Showing posts with label Sam Weller. Show all posts
Showing posts with label Sam Weller. Show all posts

20 November 2011

Wellerness

by Leigh Lundin

A world renounced romantic comedy author, Susan Elizabeth Phillips runs the game in the romance genre. Phillips is one of the biggest women’s fiction stars soaring onto the New York Times bestseller list with Dream a Little Dream. She’s the only four-time recipient of Romance Writers of America’s prestigious Favorite Book of the Year Award.
Pickwick and Weller
Pickwick and Weller

My editor, writer, friend Sharon has a quick eye for writing goofs and spotted the above from BookPerk.com. Pity the world renounced one of her favorite writers, who's actually a five-time recipient of RWA’s Favorite Book of the Year Award.

I've been receiving silliness and word play in my eMail, which I'll share with readers. Along with many writers, I enjoy word play, a devil's playground for an idle mind.

Wellerisms

Once earlier, I discussed spoonerisms, but today I'll mention wellerisms, derived from Charles Dickens's first novel, The Pickwick Papers (1836-1837). Samuel Pickwick's man's man Weller was sort of a cockney Sancho Panza to his employer's Don Quixote. Sam Weller and his father Tony became known for pithy remarks and proverbs. By 1839, the popular valet had become a sensation resulting in Weller merchandise, puzzles, joke books, and even bootleg copies of his stories.

Wellerisms center around a quotation, a cliché, or sometimes a proverb, misapplied with humorous effect. Examples of wellerisms include:

  • "It comes back to me now," said the prisoner, spitting into the wind.
  • "Remarkable," said the teacher, trying out her new dry-erase board.
  • "We'll have to rehearse that," said the undertaker as the body tumbled from the coffin.
  • "So I see," said the blind carpenter as he picked up his hammer and saw.
  • "Is this a hearing?" asked the deaf juror judgmentally.
Tom Swift
Tom Swift, Jr.

The once popular adverbial Tom Swifties are a variant of wellerisms. For example:
  • "Let's dig up that body," said Tom gravely.
  • "I bet you have no diamonds, clubs, or spades," said Tom heartlessly.
  • "This tastes bad, Herb," said Tom sagely.

More Play and Burning Questions
  • What disease did cured ham actually have?
  • Why do actors appear in a movie but on TV?
  • Why is 'bra' singular and 'panties' plural?
  • How important does a person have to be before they are considered assassinated instead of just murdered?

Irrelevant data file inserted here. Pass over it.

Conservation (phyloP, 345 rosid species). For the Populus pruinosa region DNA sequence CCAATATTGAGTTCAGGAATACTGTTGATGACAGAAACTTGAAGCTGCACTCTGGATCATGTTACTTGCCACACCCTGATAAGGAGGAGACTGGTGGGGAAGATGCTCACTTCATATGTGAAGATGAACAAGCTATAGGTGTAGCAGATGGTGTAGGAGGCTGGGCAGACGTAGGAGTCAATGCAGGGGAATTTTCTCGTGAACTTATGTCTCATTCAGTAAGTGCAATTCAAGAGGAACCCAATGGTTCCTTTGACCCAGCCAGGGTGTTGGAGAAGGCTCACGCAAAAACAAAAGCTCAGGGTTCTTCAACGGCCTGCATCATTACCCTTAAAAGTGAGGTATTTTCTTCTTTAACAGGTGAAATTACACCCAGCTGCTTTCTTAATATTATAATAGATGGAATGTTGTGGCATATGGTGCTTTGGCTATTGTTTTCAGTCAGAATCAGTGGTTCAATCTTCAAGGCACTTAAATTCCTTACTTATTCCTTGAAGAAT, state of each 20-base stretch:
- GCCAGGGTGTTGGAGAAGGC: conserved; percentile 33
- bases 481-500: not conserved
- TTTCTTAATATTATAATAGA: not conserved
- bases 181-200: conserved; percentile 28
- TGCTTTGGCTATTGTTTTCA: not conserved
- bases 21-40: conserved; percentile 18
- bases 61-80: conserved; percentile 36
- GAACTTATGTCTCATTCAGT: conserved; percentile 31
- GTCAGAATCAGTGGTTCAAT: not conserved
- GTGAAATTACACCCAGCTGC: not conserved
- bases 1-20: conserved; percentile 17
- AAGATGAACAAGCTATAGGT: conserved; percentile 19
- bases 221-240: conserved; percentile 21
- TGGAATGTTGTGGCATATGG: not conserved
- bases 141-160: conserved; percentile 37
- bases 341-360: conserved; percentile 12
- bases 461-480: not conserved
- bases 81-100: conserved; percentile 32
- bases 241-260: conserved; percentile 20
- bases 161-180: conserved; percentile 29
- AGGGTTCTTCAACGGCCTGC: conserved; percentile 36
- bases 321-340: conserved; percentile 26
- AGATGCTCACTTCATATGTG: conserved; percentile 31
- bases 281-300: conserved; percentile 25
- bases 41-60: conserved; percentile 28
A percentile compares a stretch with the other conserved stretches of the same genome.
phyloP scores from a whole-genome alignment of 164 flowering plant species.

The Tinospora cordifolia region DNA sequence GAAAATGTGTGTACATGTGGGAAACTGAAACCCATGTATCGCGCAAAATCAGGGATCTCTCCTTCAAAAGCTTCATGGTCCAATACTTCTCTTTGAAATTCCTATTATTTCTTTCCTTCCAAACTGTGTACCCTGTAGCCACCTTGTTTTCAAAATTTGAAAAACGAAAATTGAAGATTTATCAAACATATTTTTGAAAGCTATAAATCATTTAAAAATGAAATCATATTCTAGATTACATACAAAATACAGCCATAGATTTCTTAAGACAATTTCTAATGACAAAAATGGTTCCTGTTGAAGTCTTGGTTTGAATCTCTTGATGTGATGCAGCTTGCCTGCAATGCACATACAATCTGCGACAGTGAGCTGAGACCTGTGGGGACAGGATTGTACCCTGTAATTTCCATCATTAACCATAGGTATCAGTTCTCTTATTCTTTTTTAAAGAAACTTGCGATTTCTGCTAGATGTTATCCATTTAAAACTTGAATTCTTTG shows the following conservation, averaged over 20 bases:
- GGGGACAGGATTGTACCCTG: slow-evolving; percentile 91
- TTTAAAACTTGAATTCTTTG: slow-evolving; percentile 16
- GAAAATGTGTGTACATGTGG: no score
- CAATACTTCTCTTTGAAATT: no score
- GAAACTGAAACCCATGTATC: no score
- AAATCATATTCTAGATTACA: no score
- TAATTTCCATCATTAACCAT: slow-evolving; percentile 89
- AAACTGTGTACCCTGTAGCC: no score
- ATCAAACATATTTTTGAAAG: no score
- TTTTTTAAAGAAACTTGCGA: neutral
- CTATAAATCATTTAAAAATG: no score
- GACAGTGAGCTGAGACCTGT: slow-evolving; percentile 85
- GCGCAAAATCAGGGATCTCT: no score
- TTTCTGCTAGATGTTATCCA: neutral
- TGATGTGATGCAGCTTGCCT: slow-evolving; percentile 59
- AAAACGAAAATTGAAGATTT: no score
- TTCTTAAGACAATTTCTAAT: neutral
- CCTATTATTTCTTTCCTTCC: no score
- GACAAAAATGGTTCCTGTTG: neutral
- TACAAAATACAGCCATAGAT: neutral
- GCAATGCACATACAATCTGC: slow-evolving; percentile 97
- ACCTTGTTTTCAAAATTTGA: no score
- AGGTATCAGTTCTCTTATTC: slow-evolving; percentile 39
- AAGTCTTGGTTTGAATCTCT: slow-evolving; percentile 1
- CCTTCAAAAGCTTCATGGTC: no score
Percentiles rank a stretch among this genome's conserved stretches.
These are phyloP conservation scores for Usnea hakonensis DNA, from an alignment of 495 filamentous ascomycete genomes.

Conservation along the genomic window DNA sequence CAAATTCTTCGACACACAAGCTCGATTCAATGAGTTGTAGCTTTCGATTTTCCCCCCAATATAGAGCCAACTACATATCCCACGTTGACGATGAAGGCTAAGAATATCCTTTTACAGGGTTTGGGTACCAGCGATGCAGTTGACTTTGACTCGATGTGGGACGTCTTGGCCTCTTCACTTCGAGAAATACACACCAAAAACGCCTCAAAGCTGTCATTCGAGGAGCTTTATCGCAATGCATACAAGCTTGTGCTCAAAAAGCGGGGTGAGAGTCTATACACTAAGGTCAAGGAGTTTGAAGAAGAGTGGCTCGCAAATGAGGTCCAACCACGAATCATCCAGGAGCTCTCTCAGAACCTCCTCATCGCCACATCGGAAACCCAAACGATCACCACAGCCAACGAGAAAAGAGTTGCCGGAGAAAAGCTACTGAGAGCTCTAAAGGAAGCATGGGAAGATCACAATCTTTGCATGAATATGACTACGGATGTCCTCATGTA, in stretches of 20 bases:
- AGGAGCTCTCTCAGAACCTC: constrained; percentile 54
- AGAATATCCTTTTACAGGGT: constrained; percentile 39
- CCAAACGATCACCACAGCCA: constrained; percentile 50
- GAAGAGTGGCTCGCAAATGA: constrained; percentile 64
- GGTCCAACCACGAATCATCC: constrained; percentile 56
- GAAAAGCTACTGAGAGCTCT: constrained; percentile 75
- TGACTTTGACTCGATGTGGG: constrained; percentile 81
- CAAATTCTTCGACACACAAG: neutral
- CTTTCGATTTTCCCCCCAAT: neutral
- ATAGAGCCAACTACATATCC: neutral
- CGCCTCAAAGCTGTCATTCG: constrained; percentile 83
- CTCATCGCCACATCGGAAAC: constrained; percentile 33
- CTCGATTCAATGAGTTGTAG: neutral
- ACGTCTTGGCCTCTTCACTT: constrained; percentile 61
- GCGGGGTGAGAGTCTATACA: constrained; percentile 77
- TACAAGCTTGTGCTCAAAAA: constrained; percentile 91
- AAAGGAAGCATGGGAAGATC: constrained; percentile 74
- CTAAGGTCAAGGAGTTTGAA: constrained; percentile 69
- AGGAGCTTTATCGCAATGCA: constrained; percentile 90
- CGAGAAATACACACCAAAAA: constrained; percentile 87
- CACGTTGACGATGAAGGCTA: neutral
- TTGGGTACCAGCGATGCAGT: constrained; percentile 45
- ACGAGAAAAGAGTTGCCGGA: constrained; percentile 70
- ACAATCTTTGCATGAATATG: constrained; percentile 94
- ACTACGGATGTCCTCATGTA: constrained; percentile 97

• Why does a round pizza come in a square box?
  • Do the alphabet song and Twinkle, Twinkle Little Star have the same tune?
    • Why did you just try singing the two songs above?
  • Why do you have to 'put your two cents in', but it's only a 'penny for your thoughts'? Where's that extra penny going?
  • Once you're in heaven, do you get stuck wearing the clothes you were buried in for eternity?
  • How is it that we put man on the moon before we figured out it would be a good idea to put wheels on luggage?
  • Why is it that people say they 'slept like a baby' when babies wake up like every two hours?
    • Did they cry, spit, and scream?
  • Why do people pay to go up tall buildings and then put money in binoculars to look at things on the ground?
  • Why do doctors leave the room while you change? They're going to see you naked anyway.
  • Why do toasters have a setting that burns toast to a horrible crisp, which no decent human being would eat?
  • If Jimmy cracks corn and no one cares, why is there a stupid song about him?
    Sam Weller
    Sam Weller
  • If the professor on Gilligan's Island can make a radio out of a coconut, why can't he fix a hole in a boat?
  • Why does Goofy stand erect while Pluto remains on all fours? They're both dogs.
  • If Wile E. Coyote had enough money to buy all that Acme junk, why didn't he just buy dinner?
  • Why doesn't Tarzan have a beard?
  • If corn oil is made from corn, and vegetable oil is made from vegetables, what is baby oil made from?
  • If electricity comes from electrons, does morality come from morons?
  • Why do they call it an asteroid when it's outside the hemisphere, but call it a hemorrhoid when it's in your bottom?
  • Why do we press harder on a remote control when we know the batteries are going dead?
  • Why do banks charge a fee for insufficient funds when they know you don't have enough money?
  • Why does someone believe you when you say there are four billion stars, but check when you say the paint is wet?
  • Why do they use sterilized needles for execution by lethal injection?
  • Why does Superman stop bullets with his chest, but ducks when you throw a revolver at him?
  • Why did Kamikaze pilots wear helmets?
  • Whose idea was it to put 'S's in the word 'lisps'?
  • Why do people constantly return to the refrigerator with hopes that something new to eat will have materialized?
  • Why do people keep running over a string a dozen times with their vacuum cleaner, reach down, pick it up, examine it, then put it down to give the vacuum one more chance?
  • Why can't men open plastic bags in the vegetable section of grocery stores?
  • How do those dead bugs get into enclosed light fixtures?
  • Why is it whenever you attempt to catch something that's falling off the table, you manage to knock something else over?
  • In winter why do we try to keep the house as warm as it was in summer when we complained about the heat?
  • How come you never hear father-in-law jokes?

Ingrid Bergman said, "A kiss is a lovely trick, designed by nature, to stop speech when words become superfluous." Before y'all tell me to kiss off, I'll stop speaking.